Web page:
Explain xkcd: It's 'cause you're dumb.
Title text: 2031: Google defends the swiveling roof-mounted scanning electron microscopes on its Street View cars, saying they 'don't reveal anything that couldn't be seen by any pedestrian scanning your house with an electron microscope.'
Google Earth is a mapping software service provided by Google that allows people to view the Earth from above. If you zoom in to maximum magnification, you can obtain clear views of individual streets and homes.
Resolution is a term meaning the smallest length detectable in an image. In this context, this corresponds to the real-life size of a single pixel in a aerial image. Randall points out that the level of detail in images used in Google Earth has been improved exponentially since its introduction. This occurs as aerial imaging technology improves and better ways of collecting the data are found. Each tick in the scale represents a resolution improvement by 1000 times.
The Planck length is considered to be the smallest meaningful length in quantum mechanics. In the graph, it is used to denote the actual "resolution" of the universe, as indicated by the horizontal line labeled "Earth". It is defined as approximately 1.6×10−35 meters, or around 1020 times smaller than the diameter of a proton.
An extrapolation of the trend of increasing resolution of Google Earth implies that it could reveal details at levels approaching the Planck length at or around the year 2120. Obviously this idea is fanciful to an extraordinary degree. Even in the laboratory, the Planck length cannot be directly observed by any current or likely future instruments; it is a theoretical construct only. Current microscopes are not even able to resolve at the level of the atom.
Like 605: Extrapolating, this comic deals with unwarranted extrapolation (see also 1007: Sustainable and 1281: Minifigs).
The title text refers to the fact that the trendline predicts an available resolution in the nanometer range by 2031, which Randall implies would be possible (using today's technology) only with the use of scanning electron microscopes. (In reality, current scanning electron microscopes are lab equipment used with small specimens at very close range, and not suitable for observing something as large as a house or for observations from a passing car.) It also refers to some heat that Google received before about its vehicle-mounted Street View cameras being an invasion of privacy. Google responded by saying that its cameras see nothing more than could be seen by a pedestrian walking by. Or, put another way, Street View gives the power to anybody in the world to virtually stand outside your home.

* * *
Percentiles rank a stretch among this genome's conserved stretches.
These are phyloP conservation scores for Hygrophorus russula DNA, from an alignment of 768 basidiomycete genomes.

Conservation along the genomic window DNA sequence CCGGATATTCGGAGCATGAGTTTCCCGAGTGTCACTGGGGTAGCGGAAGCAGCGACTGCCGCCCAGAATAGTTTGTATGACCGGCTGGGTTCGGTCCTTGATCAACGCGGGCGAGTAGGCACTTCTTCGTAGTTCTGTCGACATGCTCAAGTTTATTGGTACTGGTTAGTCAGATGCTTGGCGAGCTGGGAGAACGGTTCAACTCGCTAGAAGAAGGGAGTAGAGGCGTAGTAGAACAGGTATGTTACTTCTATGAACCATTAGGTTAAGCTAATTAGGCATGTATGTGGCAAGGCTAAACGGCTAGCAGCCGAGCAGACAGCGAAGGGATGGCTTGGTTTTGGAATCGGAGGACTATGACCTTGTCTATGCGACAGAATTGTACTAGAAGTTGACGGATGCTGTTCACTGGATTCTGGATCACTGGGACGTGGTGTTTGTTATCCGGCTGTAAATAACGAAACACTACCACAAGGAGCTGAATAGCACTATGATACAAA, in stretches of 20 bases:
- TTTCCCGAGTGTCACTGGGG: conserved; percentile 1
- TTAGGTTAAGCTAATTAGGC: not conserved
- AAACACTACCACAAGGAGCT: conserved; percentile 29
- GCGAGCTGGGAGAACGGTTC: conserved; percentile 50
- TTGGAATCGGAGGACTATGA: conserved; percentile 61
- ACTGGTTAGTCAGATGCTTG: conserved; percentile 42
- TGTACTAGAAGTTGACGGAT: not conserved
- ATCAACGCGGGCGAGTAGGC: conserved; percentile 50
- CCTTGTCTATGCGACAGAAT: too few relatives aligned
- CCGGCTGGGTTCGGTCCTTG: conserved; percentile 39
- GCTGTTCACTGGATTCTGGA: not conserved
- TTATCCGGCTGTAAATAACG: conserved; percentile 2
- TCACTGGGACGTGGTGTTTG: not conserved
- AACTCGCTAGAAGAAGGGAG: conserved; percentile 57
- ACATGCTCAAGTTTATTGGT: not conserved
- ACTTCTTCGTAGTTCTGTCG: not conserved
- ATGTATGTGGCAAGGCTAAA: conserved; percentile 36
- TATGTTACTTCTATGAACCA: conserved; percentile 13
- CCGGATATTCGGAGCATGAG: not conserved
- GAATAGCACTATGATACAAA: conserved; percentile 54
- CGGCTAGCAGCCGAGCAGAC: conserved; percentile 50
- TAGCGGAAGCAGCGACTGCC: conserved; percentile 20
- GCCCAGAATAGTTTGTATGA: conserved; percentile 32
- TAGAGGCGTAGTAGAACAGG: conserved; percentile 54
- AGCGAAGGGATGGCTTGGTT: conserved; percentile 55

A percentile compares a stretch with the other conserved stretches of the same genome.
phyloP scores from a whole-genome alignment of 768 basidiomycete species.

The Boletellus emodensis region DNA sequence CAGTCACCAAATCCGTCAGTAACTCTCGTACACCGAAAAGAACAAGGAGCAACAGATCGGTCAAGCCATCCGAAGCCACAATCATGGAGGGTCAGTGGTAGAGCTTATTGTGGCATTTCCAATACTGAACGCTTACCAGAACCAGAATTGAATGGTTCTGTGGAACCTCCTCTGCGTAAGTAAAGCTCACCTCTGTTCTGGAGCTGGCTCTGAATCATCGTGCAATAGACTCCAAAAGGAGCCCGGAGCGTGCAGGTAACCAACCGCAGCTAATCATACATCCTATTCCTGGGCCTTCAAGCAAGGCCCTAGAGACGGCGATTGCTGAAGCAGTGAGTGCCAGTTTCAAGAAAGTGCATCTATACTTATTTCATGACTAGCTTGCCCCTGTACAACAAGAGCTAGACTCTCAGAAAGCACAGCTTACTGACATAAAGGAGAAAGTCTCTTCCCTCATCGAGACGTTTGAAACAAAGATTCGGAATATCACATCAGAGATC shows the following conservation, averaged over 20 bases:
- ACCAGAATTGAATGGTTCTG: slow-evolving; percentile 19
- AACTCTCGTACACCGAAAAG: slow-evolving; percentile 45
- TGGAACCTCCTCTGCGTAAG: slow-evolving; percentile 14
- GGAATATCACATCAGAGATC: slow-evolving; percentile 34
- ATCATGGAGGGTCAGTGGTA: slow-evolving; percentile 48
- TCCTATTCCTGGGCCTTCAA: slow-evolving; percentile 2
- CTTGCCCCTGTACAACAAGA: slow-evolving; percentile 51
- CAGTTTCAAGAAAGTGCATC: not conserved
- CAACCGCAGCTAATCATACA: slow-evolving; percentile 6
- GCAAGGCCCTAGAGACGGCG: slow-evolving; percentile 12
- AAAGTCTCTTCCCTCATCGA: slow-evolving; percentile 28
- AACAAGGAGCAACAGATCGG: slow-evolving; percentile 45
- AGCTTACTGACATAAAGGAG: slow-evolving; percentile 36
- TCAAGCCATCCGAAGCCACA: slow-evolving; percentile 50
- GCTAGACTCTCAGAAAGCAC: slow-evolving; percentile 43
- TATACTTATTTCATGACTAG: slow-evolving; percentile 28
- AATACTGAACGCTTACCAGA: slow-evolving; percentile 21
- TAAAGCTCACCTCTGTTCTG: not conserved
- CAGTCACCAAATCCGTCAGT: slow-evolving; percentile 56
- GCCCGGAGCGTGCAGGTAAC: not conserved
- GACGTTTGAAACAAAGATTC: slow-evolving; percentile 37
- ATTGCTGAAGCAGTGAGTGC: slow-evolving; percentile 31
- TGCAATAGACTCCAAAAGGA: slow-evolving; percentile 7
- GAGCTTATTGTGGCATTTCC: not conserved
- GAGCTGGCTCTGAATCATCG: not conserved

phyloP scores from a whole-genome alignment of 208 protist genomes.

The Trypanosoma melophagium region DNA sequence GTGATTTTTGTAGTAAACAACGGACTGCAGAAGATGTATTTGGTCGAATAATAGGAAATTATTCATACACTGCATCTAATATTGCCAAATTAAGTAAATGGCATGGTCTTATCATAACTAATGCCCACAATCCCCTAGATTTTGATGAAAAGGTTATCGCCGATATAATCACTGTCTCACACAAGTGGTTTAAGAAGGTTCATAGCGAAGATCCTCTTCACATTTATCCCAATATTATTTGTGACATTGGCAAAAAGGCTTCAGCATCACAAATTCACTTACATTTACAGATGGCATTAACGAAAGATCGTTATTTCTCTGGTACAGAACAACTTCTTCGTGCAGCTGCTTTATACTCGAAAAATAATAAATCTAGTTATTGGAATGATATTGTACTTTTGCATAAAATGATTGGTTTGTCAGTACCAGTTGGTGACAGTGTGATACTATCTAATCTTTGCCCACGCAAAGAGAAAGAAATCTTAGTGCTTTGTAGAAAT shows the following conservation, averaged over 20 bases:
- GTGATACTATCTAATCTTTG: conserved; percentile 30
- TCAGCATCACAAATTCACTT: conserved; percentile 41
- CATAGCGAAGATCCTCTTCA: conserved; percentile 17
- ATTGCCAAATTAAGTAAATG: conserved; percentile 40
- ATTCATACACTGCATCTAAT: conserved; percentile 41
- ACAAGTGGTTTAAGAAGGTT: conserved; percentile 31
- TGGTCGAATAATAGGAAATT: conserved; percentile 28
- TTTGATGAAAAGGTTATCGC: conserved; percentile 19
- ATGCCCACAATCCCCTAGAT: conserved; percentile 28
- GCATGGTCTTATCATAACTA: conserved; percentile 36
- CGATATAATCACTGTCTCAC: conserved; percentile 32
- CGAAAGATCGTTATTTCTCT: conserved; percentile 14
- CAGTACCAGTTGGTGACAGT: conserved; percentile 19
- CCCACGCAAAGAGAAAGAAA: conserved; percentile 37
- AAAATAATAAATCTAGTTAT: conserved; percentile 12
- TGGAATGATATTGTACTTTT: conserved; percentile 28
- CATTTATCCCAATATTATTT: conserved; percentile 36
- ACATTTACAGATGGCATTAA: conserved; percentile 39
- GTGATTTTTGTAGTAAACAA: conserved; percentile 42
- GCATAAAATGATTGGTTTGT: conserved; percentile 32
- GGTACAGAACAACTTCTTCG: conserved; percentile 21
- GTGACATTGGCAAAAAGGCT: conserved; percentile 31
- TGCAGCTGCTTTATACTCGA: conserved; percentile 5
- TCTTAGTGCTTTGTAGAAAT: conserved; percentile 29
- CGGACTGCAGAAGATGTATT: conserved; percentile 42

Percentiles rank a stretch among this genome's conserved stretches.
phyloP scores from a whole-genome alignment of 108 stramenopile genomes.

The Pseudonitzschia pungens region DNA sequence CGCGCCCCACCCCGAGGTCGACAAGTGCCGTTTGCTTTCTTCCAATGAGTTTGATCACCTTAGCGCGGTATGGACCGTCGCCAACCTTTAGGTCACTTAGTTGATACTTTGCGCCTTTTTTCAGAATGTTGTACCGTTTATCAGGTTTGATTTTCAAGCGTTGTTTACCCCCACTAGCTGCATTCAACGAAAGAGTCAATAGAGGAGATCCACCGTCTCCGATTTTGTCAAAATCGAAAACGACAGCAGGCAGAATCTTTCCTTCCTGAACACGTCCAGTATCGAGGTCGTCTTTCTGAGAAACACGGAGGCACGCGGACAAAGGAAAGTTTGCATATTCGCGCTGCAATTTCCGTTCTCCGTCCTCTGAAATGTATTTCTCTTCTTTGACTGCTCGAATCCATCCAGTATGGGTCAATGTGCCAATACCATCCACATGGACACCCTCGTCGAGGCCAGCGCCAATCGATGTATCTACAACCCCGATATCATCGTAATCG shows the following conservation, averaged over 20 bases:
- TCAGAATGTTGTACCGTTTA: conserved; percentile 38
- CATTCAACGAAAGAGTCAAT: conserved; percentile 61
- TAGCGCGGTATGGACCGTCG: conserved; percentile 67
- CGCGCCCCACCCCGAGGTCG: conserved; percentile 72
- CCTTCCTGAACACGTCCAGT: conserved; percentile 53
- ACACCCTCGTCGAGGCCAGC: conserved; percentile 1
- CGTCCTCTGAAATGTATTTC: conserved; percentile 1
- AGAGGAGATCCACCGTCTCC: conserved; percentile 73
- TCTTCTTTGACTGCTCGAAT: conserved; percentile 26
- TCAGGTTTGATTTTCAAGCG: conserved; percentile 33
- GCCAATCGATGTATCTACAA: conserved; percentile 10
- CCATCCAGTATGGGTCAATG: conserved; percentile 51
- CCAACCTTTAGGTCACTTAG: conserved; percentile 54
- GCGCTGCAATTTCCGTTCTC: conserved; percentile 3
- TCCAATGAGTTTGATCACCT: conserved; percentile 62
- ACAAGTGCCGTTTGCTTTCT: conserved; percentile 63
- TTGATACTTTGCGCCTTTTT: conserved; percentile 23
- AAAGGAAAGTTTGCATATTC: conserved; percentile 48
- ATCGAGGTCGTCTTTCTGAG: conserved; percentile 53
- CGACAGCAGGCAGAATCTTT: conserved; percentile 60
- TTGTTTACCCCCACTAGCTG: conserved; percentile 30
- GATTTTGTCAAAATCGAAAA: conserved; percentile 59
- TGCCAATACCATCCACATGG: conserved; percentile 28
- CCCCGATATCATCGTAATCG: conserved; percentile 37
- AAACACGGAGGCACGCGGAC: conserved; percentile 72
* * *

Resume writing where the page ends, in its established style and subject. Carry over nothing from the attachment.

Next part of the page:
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- My Neghborhood's Resolution in:
- [A chart showing the Resolution of Google Earth increasing on a logarithmic scale towards the Planck Length, with resolution on the y-axis and time in years on the x-axis.]
I'm not certain as to what the date should be, as I'm in New Zealand. I've taken one off of my current date (26th) as a precaution. Anyone who knows the right date (or right timezone) please edit it accordingly. --ZephireNZ (talk) 04:25, 26 April 2013 (UTC)
This comic arrive a day early, right?Afhoke (talk) 04:42, 26 April 2013 (UTC)
- Most likely a result of the time machine. 188.8.131.52 05:02, 26 April 2013 (UTC)
Any idea if the typo Ne*ghborhood is intentional and what it might refer to? 184.108.40.206 07:11, 26 April 2013 (UTC)
- It appears to have just been a mistake, as it's now been corrected on the panel at kxcd. 220.127.116.11 16:48, 26 April 2013 (UTC)
- I see what you did there. ;) --18.104.22.168 23:31, 26 April 2013 (UTC)
Forget electronic microscope. Where do you think they would be STORING the maps? Nearby galaxies? Other dimension? .... oh, I see: Black Mesa Research Facility is a google service company researching storage technologies. -- Hkmaly (talk) 08:13, 26 April 2013 (UTC)